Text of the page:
To JLPT Or Not to JLPT? Part 2

We’re back to talking about the JLPT, a topic which we left off on the first part of this series, which you can read here. The first part explored some of the shortcomings of the JLPT, and gave reasons why one may not see the JPLT as a relevant qualification. In Part 2, we’ll talk about why you may want to strongly consider taking the JLPT after all. Let’s get right to it! 🙂

It Makes Learning Easier

Studying for the JLPT may make your learning easier in the following ways:

kanji-image-21. There is a clear set of studying materials and objectives for each level. For example, when studying for the N5, there are certain kanji, verbs, adjectives, and phrases you must learn so as to pass the test. This can act as a guide for your language learning. As opposed to winging it, the JLPT can be a hack to language learning by giving you an order in which to learn the various aspects of the Japanese language.

2. It gives you a goal to work towards, and this can help you stay motivated. It can be pretty difficult to study Japanese with no incentive other than just learning a new language for its own sake. Knowing that you have a test at the end of the year can help you stay motivated to keep studying.

It Gives You Something To Show For Your Time, Effort and Skill

achievement-clipart-clip-art-graduation-6Learning a language without taking any certification tests is all well and good, but there is something to be said for having a document that says, “This person can certifiably communicate in Japanese to this degree.” As a Nihongo learner, you may want to secure a job or degree that requires good knowledge of the language. Just like any certification, the JLPT is often used as a bare-minimum filter when selecting candidates.

I like to give the analogy of a degree in the tech field, especially for software developers (techies unite! :D). Every developer knows that you don’t need to go to school to learn how to code. There are lots of self-taught developers without tech degrees doing amazing things, and lots of CS and IT graduates who can’t write a decent application. Still, most employers (especially here in Kenya where everyone has papers and the job market isn’t very friendly to non-graduates) want to see the papers as a bare-minimum indication of ability. The best bet is clearly to have the skills that make you a kick-ass developer, and have the papers just in case.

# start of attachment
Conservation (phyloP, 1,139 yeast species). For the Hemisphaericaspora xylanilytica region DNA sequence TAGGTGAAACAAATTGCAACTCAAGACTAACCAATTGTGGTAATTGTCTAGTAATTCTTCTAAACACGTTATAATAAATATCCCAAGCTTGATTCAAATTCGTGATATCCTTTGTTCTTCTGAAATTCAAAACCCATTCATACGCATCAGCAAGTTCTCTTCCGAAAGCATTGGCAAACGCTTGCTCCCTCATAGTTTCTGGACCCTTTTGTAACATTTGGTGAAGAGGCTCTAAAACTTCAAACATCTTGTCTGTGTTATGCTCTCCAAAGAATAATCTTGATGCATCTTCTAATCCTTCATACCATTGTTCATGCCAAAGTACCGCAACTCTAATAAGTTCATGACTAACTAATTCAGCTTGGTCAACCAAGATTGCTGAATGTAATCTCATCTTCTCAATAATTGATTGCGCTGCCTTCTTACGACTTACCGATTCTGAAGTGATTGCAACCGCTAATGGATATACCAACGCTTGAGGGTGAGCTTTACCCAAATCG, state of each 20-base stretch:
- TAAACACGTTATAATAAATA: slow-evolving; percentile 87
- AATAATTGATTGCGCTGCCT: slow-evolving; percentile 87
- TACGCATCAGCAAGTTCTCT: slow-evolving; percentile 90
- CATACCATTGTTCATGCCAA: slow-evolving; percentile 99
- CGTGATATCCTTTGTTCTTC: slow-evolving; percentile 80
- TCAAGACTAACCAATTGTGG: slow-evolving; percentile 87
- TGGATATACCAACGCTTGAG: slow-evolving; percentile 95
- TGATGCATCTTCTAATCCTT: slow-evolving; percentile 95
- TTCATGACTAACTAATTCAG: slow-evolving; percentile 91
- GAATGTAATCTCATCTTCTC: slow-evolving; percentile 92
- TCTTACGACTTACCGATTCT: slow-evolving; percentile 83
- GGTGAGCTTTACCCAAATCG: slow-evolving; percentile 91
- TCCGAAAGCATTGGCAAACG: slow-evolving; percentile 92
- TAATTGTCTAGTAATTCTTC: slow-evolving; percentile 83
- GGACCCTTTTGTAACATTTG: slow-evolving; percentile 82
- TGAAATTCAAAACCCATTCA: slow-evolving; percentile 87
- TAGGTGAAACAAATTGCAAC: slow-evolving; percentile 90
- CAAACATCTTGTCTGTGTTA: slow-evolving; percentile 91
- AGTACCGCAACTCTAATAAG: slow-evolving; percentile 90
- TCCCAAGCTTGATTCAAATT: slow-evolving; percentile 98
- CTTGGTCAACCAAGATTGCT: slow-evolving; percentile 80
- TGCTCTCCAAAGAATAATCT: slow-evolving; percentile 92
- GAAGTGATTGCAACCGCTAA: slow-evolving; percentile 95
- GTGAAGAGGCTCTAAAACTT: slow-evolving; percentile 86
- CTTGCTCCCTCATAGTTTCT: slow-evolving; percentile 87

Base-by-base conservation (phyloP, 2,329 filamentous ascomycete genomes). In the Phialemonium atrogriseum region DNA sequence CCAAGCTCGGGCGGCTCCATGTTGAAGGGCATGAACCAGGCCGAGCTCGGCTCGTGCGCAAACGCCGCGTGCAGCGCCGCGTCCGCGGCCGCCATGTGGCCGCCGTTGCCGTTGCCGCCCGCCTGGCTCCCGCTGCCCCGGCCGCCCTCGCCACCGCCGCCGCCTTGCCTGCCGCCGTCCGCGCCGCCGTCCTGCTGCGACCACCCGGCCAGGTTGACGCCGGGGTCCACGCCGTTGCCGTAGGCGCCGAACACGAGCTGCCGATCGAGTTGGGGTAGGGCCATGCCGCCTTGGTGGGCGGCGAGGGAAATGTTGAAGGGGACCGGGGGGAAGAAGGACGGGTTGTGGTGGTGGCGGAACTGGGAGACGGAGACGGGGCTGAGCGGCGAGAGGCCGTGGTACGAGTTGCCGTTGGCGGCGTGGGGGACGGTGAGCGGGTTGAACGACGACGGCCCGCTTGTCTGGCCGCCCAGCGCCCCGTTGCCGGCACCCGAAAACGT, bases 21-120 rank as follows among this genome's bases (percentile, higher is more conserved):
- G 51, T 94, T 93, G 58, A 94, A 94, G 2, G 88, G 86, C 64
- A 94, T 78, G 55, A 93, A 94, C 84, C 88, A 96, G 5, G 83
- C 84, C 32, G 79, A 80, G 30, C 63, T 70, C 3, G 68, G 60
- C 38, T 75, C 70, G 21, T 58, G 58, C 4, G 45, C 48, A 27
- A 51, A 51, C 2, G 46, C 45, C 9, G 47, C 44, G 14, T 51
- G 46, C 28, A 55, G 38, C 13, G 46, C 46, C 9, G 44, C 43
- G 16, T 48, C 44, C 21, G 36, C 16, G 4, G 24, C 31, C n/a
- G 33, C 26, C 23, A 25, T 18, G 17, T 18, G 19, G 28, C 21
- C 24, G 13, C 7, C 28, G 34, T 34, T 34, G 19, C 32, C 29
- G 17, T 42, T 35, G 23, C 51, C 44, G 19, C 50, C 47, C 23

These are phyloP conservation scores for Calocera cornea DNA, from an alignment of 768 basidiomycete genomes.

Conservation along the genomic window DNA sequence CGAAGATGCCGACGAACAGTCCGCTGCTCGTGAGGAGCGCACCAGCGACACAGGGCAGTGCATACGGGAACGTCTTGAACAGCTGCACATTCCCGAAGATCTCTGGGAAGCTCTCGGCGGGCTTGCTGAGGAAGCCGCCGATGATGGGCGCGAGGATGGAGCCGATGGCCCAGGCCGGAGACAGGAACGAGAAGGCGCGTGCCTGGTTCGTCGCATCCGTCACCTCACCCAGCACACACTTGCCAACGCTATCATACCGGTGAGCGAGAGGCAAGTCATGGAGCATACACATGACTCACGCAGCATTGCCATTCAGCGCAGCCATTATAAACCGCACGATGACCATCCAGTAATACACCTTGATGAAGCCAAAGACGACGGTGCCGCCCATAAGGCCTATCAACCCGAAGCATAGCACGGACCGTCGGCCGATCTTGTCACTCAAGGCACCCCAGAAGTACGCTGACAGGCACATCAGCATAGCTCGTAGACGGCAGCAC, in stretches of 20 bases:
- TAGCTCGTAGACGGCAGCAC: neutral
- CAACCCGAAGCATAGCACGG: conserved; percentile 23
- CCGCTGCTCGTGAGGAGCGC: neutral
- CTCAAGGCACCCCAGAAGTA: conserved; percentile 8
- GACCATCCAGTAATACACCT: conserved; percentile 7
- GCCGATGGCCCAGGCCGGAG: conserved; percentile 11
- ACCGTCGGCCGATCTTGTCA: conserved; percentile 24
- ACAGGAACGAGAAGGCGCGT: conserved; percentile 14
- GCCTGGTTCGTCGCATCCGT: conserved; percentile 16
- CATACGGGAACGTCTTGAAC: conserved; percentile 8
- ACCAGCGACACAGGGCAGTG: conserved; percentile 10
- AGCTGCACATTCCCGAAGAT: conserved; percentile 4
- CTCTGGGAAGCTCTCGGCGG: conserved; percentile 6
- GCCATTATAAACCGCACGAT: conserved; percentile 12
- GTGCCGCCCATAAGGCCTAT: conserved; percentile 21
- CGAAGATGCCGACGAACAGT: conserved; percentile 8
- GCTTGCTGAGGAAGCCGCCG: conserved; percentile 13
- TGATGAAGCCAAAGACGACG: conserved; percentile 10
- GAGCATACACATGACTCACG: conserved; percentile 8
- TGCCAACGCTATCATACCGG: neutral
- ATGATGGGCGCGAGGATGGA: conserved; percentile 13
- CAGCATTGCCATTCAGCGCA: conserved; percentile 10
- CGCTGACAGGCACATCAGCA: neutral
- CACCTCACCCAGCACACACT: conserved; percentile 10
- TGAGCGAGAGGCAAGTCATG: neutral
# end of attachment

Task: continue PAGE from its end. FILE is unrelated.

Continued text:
The same is true for the JLPT. Nobody disputes that you can achieve fluency without sitting a single test. Still, a certification would only improve your marketability (and boost your ego, if you need it! :D). Which brings us to the next point…

It Can Open Doors and Give You Oportunities

happiness-isWhich Nihongo learner doesn’t want to visit Japan? And who wouldn’t want to do it for free? Have I got your attention now? 😀

The Japanese embassy here in Kenya has lots of scholarships available, and not just long-term ones for degree courses. There are two-week and six-week study-tour programs offered by the embassy through the Japan Foundation, which you can read all about here. What do you get? Roundtrip airfare to Japan, accommodation, meals, tours… all fully funded by the Japan Foundation (which, incidentally, is one of the organizers of the JLPT). For both of these programs, one must have done the JLPT to be considered.

Know what else is great? One of our very own, Ms. Gillian Makamara, was selected for the two-week program back in 2013. 😀 So make sure you say a big congratulations to Gillian in the comment section below, and urge her to write a post telling us all about her experience in Japan! 🙂

Bottom Line: Striking A Balance


Do I think the JLPT is absolutely necessary when learning Japanese? Absolutely not. But I think there’s plenty to be gained by doing the test, and the pros definitely outweigh the cons. Still, even if you’ve decided to sit the JLPT, it’s important to strike a balance. What do I mean? Let’s go back to the tech analogy. 🙂

You can enroll in a CS or IT course, aiming to be the best developer ever. You can study really hard, and get A’s in all your units, and graduate with first class honours. Will this make you the best developer ever? Ha! No. So what makes a great developer? Real-life practice. Hours and hours of it, in an actual real-world software development environment. Hopefully your apps will end up changing lives, which will be the cherry on the cake.

Similarly, passing the N1 doesn’t guarantee fluency. What does? Try to get as much real-life experience with the language as possible. Listen to Japanese music and podcasts. Watch Japanese television shows. Read actual Japanese newspapers and blogs. Talk to Japanese people, in a variety of settings and contexts. Learn everything within the scope of the JLPT, and outside its scope also. Then, you’ll be well on your way to fluency.